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Kanaiyyadesh

The Hare Krishna Movement

Five hundred years ago Sri Chaitanya Mahaprabhu, the most recent incarnation of Krishna, taught by His own example that one can live the essence of Bhagavad-gita by chanting Krishna’s holy names: Hare Krishna, Hare Krishna, Krishna Krishna, Hare Hare/ Hare Rama, Hare Rama, Rama Rama, Hare Hare.

Sri Krishna and Sri Chaitanya Mahaprabhu both taught Bhakti yoga, the spiritual practice of connecting with God through devotional service to Him. Based on Their teachings, in 1966 A. C. Bhaktivedanta Swami Prabhupada, referred to as Srila Prabhupada, founded the International Society for Krishna Consciousness (ISKCON) in New York City.

Srila Prabhupada and his disciples popularized the chanting of the Hare Krishna maha-mantra in the 1960s and 1970s, and it spread to countries around the globe. Though the International Society for Krishna Consciousness is the legal name for the movement Prabhupada started, most people know it as the Hare Krishna movement.

Basic Philosophy

The Vedas teach us that our real identity is spiritual. All living beings in this world are souls identifying with the bodies they inhabit. Though we souls are tiny and God is infinite, like Him we are by nature eternal, full of happiness, and full of knowledge.

Though we belong with God, Krishna, in the spiritual world, we must stay in the material world until our pure love for Him awakens and we lose all desire to try to enjoy separately from Him.

We must understand the pitfalls of living in the material world. Sensual pleasure is temporary and fleeting. We suffer from old age, disease, and eventually die. The reactions to our activities, or karma, compel us to take repeated births in various species.

Enlightenment involves coming in contact with a realized soul, or guru, who can teach us how to purify our consciousness and reestablish our love and service attitude for God. In the current age, the easiest method of purification is to chant the holy names of God, the Hare Krishna mantra, in the association of like-minded spiritual seekers, or devotees of Krishna.

Basis of the Teachings

At the beginning of creation, Krishna spoke the knowledge of the Vedas, which guides souls on the journey of life and ultimately back to their spiritual home.

From time to time that knowledge becomes diluted or changed. To revive it, Krishna came to this world 5,000 years ago and spoke Bhagavad-gita to His friend Arjuna. The Gita contains detailed teachings on the supreme, infinite soul (God), the finite souls, karma (work in this world), time, and creation.

After Krishna left this world Vyasadeva compiled Srimad-Bhagavatam, from the ancient oral tradition originating from Krishna. The Srimad-Bhagavatam is a treatise of 18,000 verses, explaining in detail the science of God.

Five hundred years ago, Krishna came again, this time in the guise of His own devotee as Sri Chaitanya Mahaprabhu. He taught that the easiest method for returning to God is to chant His holy names, especially by chanting the maha-mantra: Hare Krishna, Hare Krishna, Krishna Krishna, Hare Hare/ Hare Rama, Hare Rama, Rama Rama, Hare Hare. By His life, Sri Krishna Chaitanya demonstrated how a devotee of Krishna lives in this world and progresses to the next.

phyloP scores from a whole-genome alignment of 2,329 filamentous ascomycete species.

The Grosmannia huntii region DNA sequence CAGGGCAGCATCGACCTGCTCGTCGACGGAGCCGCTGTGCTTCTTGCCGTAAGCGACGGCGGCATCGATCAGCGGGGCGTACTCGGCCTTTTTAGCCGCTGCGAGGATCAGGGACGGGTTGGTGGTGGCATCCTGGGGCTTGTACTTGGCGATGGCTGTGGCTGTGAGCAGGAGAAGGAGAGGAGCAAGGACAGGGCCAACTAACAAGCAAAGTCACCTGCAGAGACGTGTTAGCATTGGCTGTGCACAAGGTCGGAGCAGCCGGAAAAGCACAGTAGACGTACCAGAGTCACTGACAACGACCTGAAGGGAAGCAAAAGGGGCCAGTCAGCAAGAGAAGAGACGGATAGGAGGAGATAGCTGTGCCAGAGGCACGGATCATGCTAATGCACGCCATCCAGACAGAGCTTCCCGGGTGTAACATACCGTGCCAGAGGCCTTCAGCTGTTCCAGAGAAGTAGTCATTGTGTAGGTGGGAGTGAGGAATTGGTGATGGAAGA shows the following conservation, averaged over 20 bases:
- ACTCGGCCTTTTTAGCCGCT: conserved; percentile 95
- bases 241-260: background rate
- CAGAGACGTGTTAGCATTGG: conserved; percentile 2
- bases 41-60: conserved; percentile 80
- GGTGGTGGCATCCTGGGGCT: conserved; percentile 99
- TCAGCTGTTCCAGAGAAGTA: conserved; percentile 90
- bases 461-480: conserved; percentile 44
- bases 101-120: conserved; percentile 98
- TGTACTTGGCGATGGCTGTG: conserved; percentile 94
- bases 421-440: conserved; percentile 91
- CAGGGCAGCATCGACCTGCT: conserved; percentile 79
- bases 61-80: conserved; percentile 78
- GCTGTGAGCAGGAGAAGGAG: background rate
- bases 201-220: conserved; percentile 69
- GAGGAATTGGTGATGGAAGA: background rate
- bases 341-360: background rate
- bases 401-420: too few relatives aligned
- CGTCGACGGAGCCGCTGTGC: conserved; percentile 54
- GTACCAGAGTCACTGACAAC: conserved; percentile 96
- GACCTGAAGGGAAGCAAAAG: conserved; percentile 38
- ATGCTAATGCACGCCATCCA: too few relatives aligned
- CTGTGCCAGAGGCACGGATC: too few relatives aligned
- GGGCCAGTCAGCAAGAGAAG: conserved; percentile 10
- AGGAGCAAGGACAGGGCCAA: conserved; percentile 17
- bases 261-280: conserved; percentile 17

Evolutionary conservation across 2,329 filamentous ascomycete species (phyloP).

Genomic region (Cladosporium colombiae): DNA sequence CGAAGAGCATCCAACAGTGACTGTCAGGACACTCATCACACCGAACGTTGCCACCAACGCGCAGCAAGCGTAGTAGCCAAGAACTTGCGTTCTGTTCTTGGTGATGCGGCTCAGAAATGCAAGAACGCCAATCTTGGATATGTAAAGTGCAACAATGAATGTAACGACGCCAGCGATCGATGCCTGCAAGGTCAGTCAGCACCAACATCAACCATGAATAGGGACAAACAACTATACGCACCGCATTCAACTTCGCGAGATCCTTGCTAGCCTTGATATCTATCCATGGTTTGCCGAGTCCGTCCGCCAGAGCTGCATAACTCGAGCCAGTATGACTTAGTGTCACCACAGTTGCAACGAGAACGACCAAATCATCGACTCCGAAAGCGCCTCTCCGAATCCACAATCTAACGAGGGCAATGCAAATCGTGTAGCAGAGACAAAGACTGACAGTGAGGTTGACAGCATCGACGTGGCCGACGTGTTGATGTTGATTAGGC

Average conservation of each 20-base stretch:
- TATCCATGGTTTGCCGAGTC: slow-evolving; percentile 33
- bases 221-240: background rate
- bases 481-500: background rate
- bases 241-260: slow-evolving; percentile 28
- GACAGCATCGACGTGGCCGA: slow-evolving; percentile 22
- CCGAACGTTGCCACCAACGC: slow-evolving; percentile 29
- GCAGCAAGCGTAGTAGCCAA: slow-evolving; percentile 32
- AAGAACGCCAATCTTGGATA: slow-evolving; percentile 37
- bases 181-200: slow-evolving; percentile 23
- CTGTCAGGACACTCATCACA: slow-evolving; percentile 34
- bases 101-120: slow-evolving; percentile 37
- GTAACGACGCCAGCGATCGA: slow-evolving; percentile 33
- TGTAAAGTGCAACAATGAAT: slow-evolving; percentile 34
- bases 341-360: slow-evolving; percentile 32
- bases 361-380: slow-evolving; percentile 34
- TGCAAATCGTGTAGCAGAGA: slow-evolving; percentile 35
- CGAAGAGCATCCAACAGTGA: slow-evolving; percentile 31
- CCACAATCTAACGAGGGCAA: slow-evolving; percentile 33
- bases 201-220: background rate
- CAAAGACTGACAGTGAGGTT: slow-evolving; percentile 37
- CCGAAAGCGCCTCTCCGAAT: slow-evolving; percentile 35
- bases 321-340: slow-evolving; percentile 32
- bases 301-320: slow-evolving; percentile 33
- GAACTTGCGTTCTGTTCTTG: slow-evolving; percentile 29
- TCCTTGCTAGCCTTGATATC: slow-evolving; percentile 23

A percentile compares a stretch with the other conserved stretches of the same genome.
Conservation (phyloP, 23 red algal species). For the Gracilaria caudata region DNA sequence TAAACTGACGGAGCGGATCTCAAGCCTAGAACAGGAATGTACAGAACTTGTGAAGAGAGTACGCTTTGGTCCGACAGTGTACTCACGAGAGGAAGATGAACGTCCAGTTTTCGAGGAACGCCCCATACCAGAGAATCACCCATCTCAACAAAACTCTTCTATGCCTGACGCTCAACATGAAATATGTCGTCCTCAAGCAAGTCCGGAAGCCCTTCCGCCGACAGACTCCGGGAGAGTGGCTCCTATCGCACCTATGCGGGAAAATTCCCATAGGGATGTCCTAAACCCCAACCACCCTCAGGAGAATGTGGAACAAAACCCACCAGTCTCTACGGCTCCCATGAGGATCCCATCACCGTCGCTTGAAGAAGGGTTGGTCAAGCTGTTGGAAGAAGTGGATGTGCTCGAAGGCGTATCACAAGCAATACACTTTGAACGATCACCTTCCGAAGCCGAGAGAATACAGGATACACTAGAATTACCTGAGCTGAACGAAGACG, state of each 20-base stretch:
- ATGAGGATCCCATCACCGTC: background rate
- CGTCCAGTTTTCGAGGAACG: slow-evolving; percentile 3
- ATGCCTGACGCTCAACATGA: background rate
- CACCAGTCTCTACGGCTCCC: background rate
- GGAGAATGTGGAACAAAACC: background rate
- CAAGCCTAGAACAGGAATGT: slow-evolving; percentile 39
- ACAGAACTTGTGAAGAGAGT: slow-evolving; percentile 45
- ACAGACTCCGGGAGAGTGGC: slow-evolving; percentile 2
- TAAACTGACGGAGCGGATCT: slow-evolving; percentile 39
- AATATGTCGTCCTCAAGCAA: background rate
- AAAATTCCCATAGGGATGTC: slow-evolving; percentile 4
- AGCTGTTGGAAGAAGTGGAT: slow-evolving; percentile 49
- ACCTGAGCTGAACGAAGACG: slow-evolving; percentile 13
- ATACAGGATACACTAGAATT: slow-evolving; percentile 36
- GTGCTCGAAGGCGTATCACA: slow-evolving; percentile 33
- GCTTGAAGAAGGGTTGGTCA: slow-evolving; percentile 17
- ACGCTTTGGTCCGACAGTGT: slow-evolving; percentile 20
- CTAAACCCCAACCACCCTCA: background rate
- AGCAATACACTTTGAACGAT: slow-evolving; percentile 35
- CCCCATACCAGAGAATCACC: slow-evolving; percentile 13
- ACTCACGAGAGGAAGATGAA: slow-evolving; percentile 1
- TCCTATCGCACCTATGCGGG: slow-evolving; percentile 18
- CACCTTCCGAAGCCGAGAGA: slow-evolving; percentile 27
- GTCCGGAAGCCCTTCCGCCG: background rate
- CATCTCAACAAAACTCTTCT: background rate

Bhagavad-gita, Srimad-Bhagavatam, and the teachings of Sri Chaitanya Mahaprabhu form the core of the Bhakti teachings, the essence of which is to return to our relationship with God and live with Him eternally.

History of the Bhakti Tradition

Vedic knowledge is carefully passed down from guru to disciple in spiritual lineages called sampradayas. India’s sampradayas have for centuries protected its traditions of deep spirituality. Unfortunately, when spiritual knowledge is not gained from an authorized sampradaya it lacks real spiritual benefit.

The Hare Krishna movement strictly adheres to the sampradaya system. Srila Prabhupada, the movement’s founder, was a spiritual master of the Brahma-Madhva-Gaudiya sampradaya, which begins with Lord Krishna and includes His most recent descent, Chaitanya Mahaprabhu.

The lineage is known as the Brahma sampradaya because at the beginning of creation Lord Krishna Himself enlightened Brahma, the original inquisitive soul, the first created being.

The line later becomes known as the Brahma-Madhva sampradaya because of the prominent teacher Madhva (A.D. 1238-1319).

Still later, the line becomes known as the Brahma-Madhva-Gaudiya sampradaya after the line is joined by Sri Chaitanya (1486-1534), who appeared in the region of Gauda (Bengal) and imbued the tradition with new vigor.

The members of the sampradaya up to Srila Prabhupada, the founder and spiritual preceptor of the International Society for Krishna Consciousness, are listed below.

  1. Lord Krishna
  2. Brahma
  3. Narada
  4. Vyasa
  5. Madhva
  6. Padmanabha
  7. Narahari
  8. Madhava
  9. Akshobhya
  10. Jaya Tirtha
  11. Jnana-sindhu
  12. Daya-nidhi
  13. Vidya-nidhi
  14. Rajendra
  15. Jayadharma
  16. Purushottama
  17. Brahmanya Tirtha
  18. Vyasa Tirtha
  19. Lakshmipati
  20. Madhavendra Puri
  21. Ishvara Puri (Nityananda, Advaita)
  22. Sri Chaitanya
  23. Rupa (Svarupa, Sanatana)
  24. Raghunatha, Jiva
  25. Krishnadasa
  26. Narottama
  27. Vishwanatha
  28. (Baladeva) Jagannatha
  29. Bhaktivinoda
  30. Gaurakishora
  31. Bhaktisiddhanta Sarasvati
  32. A.C. Bhaktivedanta Swami Prabhupada
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